FILE PHOTO: The logo of Anglo American is seen on the jacket of an employee of the Los Bronces copper mine, on the outskirts of Santiago
FILE PHOTO: The logo of Anglo American is seen on the jacket of an employee of the Los Bronces copper mine, on the outskirts of Santiago

Longwalls slow Anglo coal production

By Edward West Time of article published Apr 26, 2019

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CAPE TOWN – Anglo American's production fell 6 percent in the first quarter due mainly to two planned longwall moves that disrupted mining at its metallurgical coal operations.

However, Anglo American chief executive Mark Cutifani said in a statement yesterday that by the end of the 3-month period “we have increased our production run-rate, are on track to deliver this year's production targets and our guidance is unchanged.”

Anglo American shares closed 2.1 percent lower at R379.80 on the JSE on Thursday.

This week, JPMorgan Chase & Co joined a host of other investment research firms, such as Deutsche Bank and Société Générale, which have this year either downgraded or maintained “hold” ratings on Anglo. According to reports, JP Morgan cited a fully valued share price among the reasons for its rating cut.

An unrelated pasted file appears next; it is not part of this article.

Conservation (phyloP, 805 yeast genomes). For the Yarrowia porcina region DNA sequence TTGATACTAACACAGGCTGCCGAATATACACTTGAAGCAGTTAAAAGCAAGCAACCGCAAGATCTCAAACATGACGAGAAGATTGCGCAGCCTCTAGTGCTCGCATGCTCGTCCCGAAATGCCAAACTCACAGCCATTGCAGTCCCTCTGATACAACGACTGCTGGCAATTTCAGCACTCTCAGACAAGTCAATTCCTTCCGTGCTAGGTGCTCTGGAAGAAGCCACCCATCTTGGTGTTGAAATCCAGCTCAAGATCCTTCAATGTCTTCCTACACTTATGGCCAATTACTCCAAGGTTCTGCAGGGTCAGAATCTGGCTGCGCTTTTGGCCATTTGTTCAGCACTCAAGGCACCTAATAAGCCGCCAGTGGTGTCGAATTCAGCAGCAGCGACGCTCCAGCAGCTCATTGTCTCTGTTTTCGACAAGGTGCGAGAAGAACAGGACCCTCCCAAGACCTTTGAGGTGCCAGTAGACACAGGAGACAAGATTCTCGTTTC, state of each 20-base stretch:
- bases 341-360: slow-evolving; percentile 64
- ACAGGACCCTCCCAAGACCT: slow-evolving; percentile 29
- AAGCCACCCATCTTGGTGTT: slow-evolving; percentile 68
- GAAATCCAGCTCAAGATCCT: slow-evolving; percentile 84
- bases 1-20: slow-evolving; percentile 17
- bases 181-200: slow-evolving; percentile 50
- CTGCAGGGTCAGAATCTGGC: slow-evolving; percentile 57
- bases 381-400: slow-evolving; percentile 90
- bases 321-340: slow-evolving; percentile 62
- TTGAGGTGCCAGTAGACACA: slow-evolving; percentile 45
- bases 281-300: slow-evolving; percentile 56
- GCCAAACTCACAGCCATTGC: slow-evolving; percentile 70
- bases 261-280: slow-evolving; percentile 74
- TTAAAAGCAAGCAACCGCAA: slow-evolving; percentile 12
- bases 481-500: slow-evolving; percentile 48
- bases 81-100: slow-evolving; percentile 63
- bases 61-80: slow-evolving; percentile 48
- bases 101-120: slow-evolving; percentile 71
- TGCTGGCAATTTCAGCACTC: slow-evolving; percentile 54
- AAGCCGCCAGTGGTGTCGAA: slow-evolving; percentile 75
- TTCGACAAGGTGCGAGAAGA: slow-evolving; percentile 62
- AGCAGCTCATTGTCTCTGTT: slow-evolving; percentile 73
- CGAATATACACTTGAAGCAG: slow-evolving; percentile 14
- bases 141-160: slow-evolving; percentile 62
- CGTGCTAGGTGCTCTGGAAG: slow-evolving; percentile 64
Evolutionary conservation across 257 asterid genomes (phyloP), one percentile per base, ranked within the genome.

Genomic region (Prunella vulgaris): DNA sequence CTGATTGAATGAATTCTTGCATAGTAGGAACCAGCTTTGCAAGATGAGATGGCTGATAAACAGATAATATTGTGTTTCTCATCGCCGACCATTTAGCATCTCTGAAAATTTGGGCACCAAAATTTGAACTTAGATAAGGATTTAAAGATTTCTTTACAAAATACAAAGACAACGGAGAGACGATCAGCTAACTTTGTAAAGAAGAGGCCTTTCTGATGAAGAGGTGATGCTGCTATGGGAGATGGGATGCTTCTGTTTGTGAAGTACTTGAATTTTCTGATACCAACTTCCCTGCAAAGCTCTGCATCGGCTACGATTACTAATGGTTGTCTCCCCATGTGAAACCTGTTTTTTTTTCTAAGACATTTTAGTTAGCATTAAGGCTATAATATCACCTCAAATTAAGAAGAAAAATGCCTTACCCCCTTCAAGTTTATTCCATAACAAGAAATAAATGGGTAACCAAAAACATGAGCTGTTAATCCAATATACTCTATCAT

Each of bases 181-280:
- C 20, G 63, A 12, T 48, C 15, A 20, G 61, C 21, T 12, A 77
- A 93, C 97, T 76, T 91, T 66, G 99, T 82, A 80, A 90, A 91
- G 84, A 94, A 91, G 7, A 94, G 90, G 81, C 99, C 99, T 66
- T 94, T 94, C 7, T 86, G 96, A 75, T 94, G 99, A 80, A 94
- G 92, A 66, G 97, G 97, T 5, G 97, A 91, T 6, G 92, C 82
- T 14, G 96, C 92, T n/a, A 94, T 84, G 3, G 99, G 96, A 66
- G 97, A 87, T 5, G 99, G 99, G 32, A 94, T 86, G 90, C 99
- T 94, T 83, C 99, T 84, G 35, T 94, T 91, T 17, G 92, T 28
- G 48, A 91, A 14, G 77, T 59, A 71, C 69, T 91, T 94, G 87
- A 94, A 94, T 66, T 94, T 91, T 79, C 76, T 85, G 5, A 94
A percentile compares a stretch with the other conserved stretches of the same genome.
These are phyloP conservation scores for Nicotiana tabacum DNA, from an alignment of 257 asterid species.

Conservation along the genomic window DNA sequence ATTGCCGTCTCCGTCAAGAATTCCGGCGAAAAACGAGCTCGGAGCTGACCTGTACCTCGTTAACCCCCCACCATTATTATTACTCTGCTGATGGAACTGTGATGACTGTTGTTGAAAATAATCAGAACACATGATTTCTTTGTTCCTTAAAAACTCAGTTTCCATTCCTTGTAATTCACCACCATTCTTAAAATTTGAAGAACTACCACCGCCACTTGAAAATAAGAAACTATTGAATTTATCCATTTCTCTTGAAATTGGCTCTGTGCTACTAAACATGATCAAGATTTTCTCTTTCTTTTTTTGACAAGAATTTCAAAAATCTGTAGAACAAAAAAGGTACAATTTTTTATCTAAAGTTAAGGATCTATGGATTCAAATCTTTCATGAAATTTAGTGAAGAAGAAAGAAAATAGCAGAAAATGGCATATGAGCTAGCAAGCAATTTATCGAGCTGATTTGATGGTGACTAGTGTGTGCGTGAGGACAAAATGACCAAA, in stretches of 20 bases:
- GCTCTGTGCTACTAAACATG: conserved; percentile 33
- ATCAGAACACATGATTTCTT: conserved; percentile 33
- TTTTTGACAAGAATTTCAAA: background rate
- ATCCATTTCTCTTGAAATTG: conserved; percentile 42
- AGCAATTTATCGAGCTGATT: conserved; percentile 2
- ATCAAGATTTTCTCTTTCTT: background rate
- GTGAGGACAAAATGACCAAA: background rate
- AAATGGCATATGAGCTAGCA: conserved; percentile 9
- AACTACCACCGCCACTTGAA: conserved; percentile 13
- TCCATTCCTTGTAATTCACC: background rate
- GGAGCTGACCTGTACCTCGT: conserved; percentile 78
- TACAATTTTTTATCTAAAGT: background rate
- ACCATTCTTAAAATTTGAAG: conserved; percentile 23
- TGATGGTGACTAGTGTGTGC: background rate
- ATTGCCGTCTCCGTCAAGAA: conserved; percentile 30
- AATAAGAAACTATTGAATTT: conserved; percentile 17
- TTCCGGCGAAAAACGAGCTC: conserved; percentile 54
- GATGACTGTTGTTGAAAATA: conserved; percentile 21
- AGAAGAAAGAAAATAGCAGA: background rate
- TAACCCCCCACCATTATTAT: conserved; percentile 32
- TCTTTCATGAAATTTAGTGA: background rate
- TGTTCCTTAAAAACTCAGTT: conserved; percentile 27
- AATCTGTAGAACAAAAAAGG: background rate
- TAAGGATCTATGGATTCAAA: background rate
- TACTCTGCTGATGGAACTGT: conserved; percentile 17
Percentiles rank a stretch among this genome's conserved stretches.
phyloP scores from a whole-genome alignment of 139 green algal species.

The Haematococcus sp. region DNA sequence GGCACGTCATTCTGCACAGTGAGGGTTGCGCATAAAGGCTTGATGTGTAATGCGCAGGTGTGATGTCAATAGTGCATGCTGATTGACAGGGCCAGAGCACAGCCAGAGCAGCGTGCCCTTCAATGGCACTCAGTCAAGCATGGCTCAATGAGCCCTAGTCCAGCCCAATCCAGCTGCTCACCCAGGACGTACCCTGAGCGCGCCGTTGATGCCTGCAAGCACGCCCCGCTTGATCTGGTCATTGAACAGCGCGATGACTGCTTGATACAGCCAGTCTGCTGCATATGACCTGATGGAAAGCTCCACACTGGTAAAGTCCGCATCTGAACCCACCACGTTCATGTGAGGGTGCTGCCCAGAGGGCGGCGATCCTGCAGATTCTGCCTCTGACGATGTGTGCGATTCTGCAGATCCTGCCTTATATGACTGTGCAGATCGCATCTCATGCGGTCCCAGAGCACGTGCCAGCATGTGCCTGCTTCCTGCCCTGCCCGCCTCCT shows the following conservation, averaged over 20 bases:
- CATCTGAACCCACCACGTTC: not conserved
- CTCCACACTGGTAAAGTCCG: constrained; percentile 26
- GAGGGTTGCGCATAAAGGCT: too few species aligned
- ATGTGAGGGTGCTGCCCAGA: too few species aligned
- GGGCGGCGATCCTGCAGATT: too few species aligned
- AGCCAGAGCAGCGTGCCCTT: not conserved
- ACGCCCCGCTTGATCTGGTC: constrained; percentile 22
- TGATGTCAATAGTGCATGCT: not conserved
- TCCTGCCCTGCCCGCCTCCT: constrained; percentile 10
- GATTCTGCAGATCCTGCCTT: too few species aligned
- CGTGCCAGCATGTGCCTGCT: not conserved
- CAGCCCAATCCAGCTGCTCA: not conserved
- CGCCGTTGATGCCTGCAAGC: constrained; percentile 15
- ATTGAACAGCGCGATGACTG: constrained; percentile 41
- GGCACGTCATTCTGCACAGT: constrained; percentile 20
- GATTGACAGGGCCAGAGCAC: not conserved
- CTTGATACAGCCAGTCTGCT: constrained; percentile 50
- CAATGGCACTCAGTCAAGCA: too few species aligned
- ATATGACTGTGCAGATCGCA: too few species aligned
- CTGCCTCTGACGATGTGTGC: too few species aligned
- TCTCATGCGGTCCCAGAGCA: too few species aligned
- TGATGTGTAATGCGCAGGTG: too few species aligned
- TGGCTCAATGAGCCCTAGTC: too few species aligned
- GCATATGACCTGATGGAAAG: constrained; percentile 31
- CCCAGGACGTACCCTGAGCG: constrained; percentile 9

Cutifani said lower coal volumes accounted for 80 percent of the decline in the group's production.

There were also isolated production issues at Venetia Diamond Mine, Kumba Iron Ore and in the platinum group metals operations.

At Kumba production volumes fell by 12 percent compared to the first quarter of 2018, due to maintenance requirements at Sishen and Kolomela.

Logistical performance improved, however, reflecting the work of a joint steering committee and working closer with Transnet. This helped to underpin the maintenance of the 2019 full year guidance announced in Kumba’s 2018 annual results.

Copper production rose 4 percent.

Minas-Rio’s iron ore production increased by 61 percent as its ramp-up gathered momentum, facilitated by access to higher grade ore on the Step 3 licence area.

De Beers’ diamond production fell 8 percent to 7.9 million carats, due mainly to lower production at Venetia in Limpopo, as it transitions from open pit to underground. Copper production increased 4 percent to 161 000 tons.

Platinum and palladium production fell by 5 percent and 6 percent, respectively, due to operational challenges and once-off benefits.

Thermal coal production fell by 2 percent to 6.6 million tons, after a solid performance across the South African mines, offset by lower production at Cerrejon in Colombia.

The Cerrejon open pit coal mine is the biggest in Latin America.

Output at the mine between January and March was down 10 percent at 2.2 million tons after production was curtailed due to dust. Production at the South African coal assets increased 2 percent to 4.4 million tons.


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